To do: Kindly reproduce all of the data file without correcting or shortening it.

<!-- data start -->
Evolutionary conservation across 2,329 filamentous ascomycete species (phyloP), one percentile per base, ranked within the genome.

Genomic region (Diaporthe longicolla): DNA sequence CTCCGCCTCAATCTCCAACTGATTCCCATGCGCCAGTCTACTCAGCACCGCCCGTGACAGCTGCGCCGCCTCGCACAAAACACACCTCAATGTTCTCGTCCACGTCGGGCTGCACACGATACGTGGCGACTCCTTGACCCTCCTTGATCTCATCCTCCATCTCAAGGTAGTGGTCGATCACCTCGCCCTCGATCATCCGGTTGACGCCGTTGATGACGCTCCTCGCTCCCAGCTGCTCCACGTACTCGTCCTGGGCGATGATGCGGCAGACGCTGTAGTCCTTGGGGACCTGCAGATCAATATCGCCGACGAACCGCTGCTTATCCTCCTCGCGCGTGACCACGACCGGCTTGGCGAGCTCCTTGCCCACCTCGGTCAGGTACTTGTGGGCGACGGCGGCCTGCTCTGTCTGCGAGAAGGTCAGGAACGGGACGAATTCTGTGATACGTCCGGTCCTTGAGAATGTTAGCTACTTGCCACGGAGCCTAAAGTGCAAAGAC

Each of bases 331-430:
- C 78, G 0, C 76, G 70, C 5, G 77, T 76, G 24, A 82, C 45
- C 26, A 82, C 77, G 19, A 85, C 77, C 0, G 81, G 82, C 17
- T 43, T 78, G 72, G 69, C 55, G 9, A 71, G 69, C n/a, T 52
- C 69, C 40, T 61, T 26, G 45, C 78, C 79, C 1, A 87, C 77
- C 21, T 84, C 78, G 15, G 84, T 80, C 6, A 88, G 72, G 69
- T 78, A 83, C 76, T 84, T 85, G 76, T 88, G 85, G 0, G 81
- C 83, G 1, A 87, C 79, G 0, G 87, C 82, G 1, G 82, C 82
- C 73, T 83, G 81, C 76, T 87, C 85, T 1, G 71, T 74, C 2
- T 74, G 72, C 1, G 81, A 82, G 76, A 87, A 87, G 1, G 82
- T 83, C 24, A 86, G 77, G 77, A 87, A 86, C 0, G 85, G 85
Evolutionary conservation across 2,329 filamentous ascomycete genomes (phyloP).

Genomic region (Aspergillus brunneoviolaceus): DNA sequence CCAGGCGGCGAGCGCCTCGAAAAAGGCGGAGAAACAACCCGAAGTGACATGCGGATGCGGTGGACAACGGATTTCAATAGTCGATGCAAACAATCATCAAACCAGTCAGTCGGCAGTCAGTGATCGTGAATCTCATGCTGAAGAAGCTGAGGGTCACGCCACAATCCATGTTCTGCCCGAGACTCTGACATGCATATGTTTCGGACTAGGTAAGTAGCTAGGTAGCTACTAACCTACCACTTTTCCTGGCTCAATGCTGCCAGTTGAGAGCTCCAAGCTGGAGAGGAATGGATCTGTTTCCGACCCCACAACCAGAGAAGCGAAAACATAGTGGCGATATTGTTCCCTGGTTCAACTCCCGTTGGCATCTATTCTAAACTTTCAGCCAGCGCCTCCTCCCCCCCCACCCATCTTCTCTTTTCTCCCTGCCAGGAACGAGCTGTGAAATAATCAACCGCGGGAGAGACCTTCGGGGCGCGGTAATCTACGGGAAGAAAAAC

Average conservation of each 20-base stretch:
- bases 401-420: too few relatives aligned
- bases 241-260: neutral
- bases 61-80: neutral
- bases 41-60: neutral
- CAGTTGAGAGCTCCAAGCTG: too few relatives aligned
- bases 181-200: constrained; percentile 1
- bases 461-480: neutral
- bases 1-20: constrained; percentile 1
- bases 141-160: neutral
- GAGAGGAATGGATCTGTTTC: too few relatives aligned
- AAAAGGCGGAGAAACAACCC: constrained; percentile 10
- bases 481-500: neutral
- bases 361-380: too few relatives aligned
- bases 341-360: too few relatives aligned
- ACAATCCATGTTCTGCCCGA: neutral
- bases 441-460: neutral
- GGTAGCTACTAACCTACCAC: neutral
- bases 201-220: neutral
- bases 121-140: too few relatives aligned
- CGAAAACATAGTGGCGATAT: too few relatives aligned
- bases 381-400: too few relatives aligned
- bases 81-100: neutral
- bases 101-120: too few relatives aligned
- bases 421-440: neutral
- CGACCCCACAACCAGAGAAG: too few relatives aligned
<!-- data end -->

Evolutionary conservation across 2,329 filamentous ascomycete species (phyloP), one percentile per base, ranked within the genome.

Genomic region (Diaporthe longicolla): DNA sequence CTCCGCCTCAATCTCCAACTGATTCCCATGCGCCAGTCTACTCAGCACCGCCCGTGACAGCTGCGCCGCCTCGCACAAAACACACCTCAATGTTCTCGTCCACGTCGGGCTGCACACGATACGTGGCGACTCCTTGACCCTCCTTGATCTCATCCTCCATCTCAAGGTAGTGGTCGATCACCTCGCCCTCGATCATCCGGTTGACGCCGTTGATGACGCTCCTCGCTCCCAGCTGCTCCACGTACTCGTCCTGGGCGATGATGCGGCAGACGCTGTAGTCCTTGGGGACCTGCAGATCAATATCGCCGACGAACCGCTGCTTATCCTCCTCGCGCGTGACCACGACCGGCTTGGCGAGCTCCTTGCCCACCTCGGTCAGGTACTTGTGGGCGACGGCGGCCTGCTCTGTCTGCGAGAAGGTCAGGAACGGGACGAATTCTGTGATACGTCCGGTCCTTGAGAATGTTAGCTACTTGCCACGGAGCCTAAAGTGCAAAGAC

Each of bases 331-430:
- C 78, G 0, C 76, G 70, C 5, G 77, T 76, G 24, A 82, C 45
- C 26, A 82, C 77, G 19, A 85, C 77, C 0, G 81, G 82, C 17
- T 43, T 78, G 72, G 69, C 55, G 9, A 71, G 69, C n/a, T 52
- C 69, C 40, T 61, T 26, G 45, C 78, C 79, C 1, A 87, C 77
- C 21, T 84, C 78, G 15, G 84, T 80, C 6, A 88, G 72, G 69
- T 78, A 83, C 76, T 84, T 85, G 76, T 88, G 85, G 0, G 81
- C 83, G 1, A 87, C 79, G 0, G 87, C 82, G 1, G 82, C 82
- C 73, T 83, G 81, C 76, T 87, C 85, T 1, G 71, T 74, C 2
- T 74, G 72, C 1, G 81, A 82, G 76, A 87, A 87, G 1, G 82
- T 83, C 24, A 86, G 77, G 77, A 87, A 86, C 0, G 85, G 85
Evolutionary conservation across 2,329 filamentous ascomycete genomes (phyloP).

Genomic region (Aspergillus brunneoviolaceus): DNA sequence CCAGGCGGCGAGCGCCTCGAAAAAGGCGGAGAAACAACCCGAAGTGACATGCGGATGCGGTGGACAACGGATTTCAATAGTCGATGCAAACAATCATCAAACCAGTCAGTCGGCAGTCAGTGATCGTGAATCTCATGCTGAAGAAGCTGAGGGTCACGCCACAATCCATGTTCTGCCCGAGACTCTGACATGCATATGTTTCGGACTAGGTAAGTAGCTAGGTAGCTACTAACCTACCACTTTTCCTGGCTCAATGCTGCCAGTTGAGAGCTCCAAGCTGGAGAGGAATGGATCTGTTTCCGACCCCACAACCAGAGAAGCGAAAACATAGTGGCGATATTGTTCCCTGGTTCAACTCCCGTTGGCATCTATTCTAAACTTTCAGCCAGCGCCTCCTCCCCCCCCACCCATCTTCTCTTTTCTCCCTGCCAGGAACGAGCTGTGAAATAATCAACCGCGGGAGAGACCTTCGGGGCGCGGTAATCTACGGGAAGAAAAAC

Average conservation of each 20-base stretch:
- bases 401-420: too few relatives aligned
- bases 241-260: neutral
- bases 61-80: neutral
- bases 41-60: neutral
- CAGTTGAGAGCTCCAAGCTG: too few relatives aligned
- bases 181-200: constrained; percentile 1
- bases 461-480: neutral
- bases 1-20: constrained; percentile 1
- bases 141-160: neutral
- GAGAGGAATGGATCTGTTTC: too few relatives aligned
- AAAAGGCGGAGAAACAACCC: constrained; percentile 10
- bases 481-500: neutral
- bases 361-380: too few relatives aligned
- bases 341-360: too few relatives aligned
- ACAATCCATGTTCTGCCCGA: neutral
- bases 441-460: neutral
- GGTAGCTACTAACCTACCAC: neutral
- bases 201-220: neutral
- bases 121-140: too few relatives aligned
- CGAAAACATAGTGGCGATAT: too few relatives aligned
- bases 381-400: too few relatives aligned
- bases 81-100: neutral
- bases 101-120: too few relatives aligned
- bases 421-440: neutral
- CGACCCCACAACCAGAGAAG: too few relatives aligned